I shop at Goodwill. The lady who hems things up for me expressed concern about those who take from the poor by shopping at thrift stores. She believes it’s wrong to shop there if you’re not poor and in dire financial straits. I believe that Goodwill helps me be a better steward of my resources whether I’m underemployed or not. I chuckle at other shoppers who saunter into the store in fur coats or driving Hummers. I see this as an opportunity to engage in a deeper discussion about Worldviews and ultimately point to my Saviour if handled correctly. What are your thoughts on this?

Thanks for the question. In all honesty, it sounds like your seamstress has some grave misunderstandings about thrift stores. How unfortunate! If I understand their business model correctly, they accept donated clothes and furniture from individuals/companies and then sell the items for profit. The donors receive a tax deductible receipt that can be used to lower their individual or corporate taxes. The proceeds that come from these items are then used to support local homeless shelters and other charitable endeavors.

Everyone has a right to shop where they want. Goodwill is not limited to, or intended for, the poor; if the poor were the only ones who shopped there, Goodwill would not have the financial resources to remain open. The company needs to convert donated items into cash to fund the many generous efforts they support.

As a Christian, we are called to be good stewards of our money. If we can save money by shopping at Goodwill, then by all means, do it. However, we should always make sure that our purchases are meaningful and necessary, not frivolous and materialistic.

I like your idea of using this opportunity to discuss worldviews! It sounds like a good chance to practice using one or more of the “Four Killer Questions” that spur critical thinking skills (see www.probe.org/four-killer-questions-2/).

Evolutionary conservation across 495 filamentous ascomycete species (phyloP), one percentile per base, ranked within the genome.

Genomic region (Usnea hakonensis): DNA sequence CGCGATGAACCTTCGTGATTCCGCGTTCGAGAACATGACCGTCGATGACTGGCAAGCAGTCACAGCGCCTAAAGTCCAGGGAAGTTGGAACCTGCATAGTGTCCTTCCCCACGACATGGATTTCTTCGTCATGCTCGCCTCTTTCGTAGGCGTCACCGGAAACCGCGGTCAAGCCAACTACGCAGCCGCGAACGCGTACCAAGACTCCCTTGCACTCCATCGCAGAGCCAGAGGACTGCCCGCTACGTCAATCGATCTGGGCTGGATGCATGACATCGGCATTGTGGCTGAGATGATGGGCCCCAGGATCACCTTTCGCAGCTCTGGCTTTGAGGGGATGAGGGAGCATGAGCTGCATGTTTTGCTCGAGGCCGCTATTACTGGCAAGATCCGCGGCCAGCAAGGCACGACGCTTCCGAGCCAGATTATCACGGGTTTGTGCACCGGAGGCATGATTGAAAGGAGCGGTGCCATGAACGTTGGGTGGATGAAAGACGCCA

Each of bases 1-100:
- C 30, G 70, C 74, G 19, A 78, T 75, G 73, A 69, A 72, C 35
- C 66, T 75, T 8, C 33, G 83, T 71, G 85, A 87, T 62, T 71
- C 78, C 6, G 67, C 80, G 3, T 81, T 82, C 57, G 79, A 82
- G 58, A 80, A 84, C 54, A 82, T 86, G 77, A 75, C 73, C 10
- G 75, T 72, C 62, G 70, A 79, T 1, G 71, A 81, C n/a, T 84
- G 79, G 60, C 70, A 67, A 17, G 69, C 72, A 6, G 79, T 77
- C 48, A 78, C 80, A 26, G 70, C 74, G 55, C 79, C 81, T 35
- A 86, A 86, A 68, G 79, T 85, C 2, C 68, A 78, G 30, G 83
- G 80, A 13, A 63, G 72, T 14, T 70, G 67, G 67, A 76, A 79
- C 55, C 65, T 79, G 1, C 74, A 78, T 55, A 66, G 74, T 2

I hope this helps. Bless you!

Nathan Townsie

© 2010 Probe Ministries

Nathan Townsie served as a research intern at Probe Ministries in 2011. He holds a B.A. in Interdisciplinary Math from St. Mary’s University and worked for seven years as a full-time schoolteacher and curriculum planner before earning his M.A. in Media Arts (Writing) from Dallas Theological Seminary. Nathan’s interests focus on apologetics and cultural engagement.

Sue Bohlin is an associate speaker/writer and webmistress for Probe Ministries. She attended the University of Illinois, and has been a Bible teacher and conference speaker for over 35 years. She is a frequent speaker for MOPS (Mothers of Pre-Schoolers) and Stonecroft Ministries (Christian Women's Connections), and serves on the board and as a small group leader of Living Hope Ministries, a Christ-centered outreach to those dealing with unwanted homosexuality. Sue is on the Bible.org Women's Leadership Team and is a regular contributor to Bible.org's Engage Blog. She is also a professional calligrapher, the wife of Probe's Dr. Ray Bohlin and the mother of their two grown sons. Her personal website is suebohlin.com.

What is Probe?

Probe Ministries is a non-profit ministry whose mission is to assist the church in renewing the minds of believers with a Christian worldview and to equip the church to engage the world for Christ. Probe fulfills this mission through our Mind Games conferences for youth and adults, our 3-minute daily radio program, and our extensive Web site at www.probe.org.

Further information about Probe's materials and ministry may be obtained by contacting us at:

Probe Ministries
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Plano TX 75075
(972) 941-4565
[email protected]

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